But it is probably true to say that the SABC, which was started by the apartheid regime, has never been an example of independence from government interference. “In South Africa, 22 million people have the SABC as their only source of news,” veteran radio journalist Foeta Krige told Africa in Fact. “If a political party can control the SABC, they control what’s going out to a huge part of the electorate.” And it was here that one of the fiercest battles for media freedom of that period happened. It was fought by the SABC 8, a group of journalists who in May 2016 refused to follow orders to leave violent anti-government protests out of the daily news bulletins. Krige was one of them. As punishment for standing up to Zuma’s enforcers, the SABC 8 were fired and threatened for months by faceless thugs who echoed the government’s discourse on critics. As part of this, they claimed that SABC 8 whites were agents of imperialism and that their black and Indian colleagues were useful idiots or despicable déclassé sell-outs.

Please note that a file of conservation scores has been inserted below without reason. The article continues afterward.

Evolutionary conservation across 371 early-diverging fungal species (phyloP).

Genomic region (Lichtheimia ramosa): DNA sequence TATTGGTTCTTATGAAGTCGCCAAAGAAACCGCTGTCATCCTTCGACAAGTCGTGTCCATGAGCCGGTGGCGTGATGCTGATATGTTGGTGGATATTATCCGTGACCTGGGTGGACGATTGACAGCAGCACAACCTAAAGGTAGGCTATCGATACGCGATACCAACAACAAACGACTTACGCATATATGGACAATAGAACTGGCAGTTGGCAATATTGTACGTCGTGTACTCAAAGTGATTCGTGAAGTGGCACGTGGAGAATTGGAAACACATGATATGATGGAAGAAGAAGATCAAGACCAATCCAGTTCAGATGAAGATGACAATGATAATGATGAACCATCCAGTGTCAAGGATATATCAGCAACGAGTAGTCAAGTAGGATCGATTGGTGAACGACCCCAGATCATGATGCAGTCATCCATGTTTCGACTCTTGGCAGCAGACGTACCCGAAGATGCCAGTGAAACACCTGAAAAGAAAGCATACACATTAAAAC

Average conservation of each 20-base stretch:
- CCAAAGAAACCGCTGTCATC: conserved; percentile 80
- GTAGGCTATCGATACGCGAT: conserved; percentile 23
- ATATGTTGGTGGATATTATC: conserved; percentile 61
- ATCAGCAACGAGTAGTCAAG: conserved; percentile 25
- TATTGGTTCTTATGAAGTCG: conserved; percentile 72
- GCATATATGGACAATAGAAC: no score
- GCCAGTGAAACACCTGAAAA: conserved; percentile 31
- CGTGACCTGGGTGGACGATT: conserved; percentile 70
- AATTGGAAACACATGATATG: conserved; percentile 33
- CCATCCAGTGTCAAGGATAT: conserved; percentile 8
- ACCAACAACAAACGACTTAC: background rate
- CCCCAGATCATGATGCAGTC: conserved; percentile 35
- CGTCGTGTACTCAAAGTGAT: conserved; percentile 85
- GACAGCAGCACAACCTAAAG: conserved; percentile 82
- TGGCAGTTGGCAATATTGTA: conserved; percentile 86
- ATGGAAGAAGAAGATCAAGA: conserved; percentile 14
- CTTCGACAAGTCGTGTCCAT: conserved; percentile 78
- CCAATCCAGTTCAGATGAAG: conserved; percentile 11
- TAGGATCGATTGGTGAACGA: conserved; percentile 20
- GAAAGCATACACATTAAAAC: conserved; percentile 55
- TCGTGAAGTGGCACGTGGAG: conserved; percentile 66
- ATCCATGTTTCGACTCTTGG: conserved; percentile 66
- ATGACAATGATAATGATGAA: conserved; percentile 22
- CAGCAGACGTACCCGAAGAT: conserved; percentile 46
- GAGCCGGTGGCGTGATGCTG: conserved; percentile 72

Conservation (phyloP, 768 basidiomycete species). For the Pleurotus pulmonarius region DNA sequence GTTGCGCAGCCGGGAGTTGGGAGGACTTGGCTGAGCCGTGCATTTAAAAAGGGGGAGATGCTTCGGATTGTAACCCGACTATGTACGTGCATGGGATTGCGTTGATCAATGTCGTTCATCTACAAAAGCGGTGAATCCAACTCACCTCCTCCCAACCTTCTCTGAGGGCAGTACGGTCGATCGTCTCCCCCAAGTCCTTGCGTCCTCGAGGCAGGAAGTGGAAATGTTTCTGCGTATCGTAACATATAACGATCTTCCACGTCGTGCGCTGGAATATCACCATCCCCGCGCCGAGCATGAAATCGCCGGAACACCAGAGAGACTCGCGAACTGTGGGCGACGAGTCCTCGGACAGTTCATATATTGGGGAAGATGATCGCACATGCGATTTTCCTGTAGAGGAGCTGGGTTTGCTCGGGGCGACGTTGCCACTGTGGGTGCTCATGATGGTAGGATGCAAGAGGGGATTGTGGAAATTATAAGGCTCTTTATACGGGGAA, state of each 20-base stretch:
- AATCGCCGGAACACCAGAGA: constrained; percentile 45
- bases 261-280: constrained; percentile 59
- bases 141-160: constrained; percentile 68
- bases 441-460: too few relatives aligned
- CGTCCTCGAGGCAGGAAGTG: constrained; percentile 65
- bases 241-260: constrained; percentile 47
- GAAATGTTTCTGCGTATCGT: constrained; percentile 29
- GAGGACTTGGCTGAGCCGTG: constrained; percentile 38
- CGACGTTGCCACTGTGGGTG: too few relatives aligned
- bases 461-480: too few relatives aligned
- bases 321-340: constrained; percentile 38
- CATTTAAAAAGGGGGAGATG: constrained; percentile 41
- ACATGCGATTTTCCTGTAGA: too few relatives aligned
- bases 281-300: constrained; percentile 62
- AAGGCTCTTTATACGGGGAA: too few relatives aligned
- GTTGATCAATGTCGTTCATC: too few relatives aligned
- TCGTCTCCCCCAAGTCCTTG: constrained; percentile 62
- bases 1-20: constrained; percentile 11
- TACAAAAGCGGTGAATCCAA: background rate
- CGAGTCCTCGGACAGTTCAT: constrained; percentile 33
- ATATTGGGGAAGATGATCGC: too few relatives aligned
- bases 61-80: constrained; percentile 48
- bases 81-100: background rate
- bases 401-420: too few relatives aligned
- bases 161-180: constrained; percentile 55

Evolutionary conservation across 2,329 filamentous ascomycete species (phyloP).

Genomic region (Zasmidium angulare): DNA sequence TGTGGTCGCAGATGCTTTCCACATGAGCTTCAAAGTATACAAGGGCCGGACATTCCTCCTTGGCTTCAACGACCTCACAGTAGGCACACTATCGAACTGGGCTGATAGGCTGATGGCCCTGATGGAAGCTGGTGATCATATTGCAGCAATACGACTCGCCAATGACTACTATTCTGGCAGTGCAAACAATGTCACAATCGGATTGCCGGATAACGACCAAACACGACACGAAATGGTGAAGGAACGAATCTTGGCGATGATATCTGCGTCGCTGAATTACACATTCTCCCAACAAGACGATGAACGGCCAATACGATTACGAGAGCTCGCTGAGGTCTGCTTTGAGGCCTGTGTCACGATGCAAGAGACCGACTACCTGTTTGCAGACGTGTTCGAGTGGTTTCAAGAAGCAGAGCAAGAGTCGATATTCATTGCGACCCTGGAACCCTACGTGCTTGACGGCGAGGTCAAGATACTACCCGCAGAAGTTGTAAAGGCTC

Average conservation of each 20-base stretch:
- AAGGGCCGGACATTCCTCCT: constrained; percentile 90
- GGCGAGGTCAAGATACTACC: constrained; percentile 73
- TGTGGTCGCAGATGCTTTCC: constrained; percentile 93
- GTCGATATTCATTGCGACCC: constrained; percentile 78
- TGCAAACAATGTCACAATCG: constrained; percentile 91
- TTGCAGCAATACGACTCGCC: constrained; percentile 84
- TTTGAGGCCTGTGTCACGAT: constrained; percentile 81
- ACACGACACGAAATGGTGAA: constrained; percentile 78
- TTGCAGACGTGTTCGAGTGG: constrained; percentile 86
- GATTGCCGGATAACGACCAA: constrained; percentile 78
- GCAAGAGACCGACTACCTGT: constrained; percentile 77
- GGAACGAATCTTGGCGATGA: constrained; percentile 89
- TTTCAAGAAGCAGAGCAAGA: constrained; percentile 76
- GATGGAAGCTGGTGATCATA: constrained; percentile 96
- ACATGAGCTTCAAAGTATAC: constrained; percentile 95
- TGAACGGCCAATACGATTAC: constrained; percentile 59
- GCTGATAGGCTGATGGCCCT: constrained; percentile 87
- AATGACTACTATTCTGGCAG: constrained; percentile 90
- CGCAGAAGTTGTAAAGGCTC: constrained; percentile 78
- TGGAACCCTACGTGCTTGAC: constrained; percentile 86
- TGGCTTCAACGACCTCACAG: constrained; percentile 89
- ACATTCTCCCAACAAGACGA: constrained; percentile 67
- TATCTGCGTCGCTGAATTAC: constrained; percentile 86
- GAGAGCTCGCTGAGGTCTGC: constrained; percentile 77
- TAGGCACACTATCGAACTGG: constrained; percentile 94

Through the justice system and the processes of public participation in parliament, and by mobilising public opinion, the SABC 8 eventually regained their jobs, got the censorship orders revoked and exposed the rot at the institution. Their actions initiated the fall of one of the most toxic characters of the Zuma cohort: former SABC boss and censor-in-chief Hlaudi Motsoeneng. But the group’s victory was achieved at great personal cost to the group. One of its members, Suna Venter, was threatened and spied on. Her apartment was broken into. The tyres of her car were slashed and the brake cables of the vehicle cut. She was shot at twice while driving. On one occasion, she was taken out of her bed at night, waking up hours later tied to a tree on a Johannesburg hilltop. She died in June 2017, reportedly as a result of the stress of the campaign of threats and violence against her. Zuma’s exploitation of the media was not limited to the public broadcaster. Using public money, his administration facilitated the launch of The New Age newspaper and news channel ANN7, two private outlets that aimed to feed their audiences with pro-government propaganda.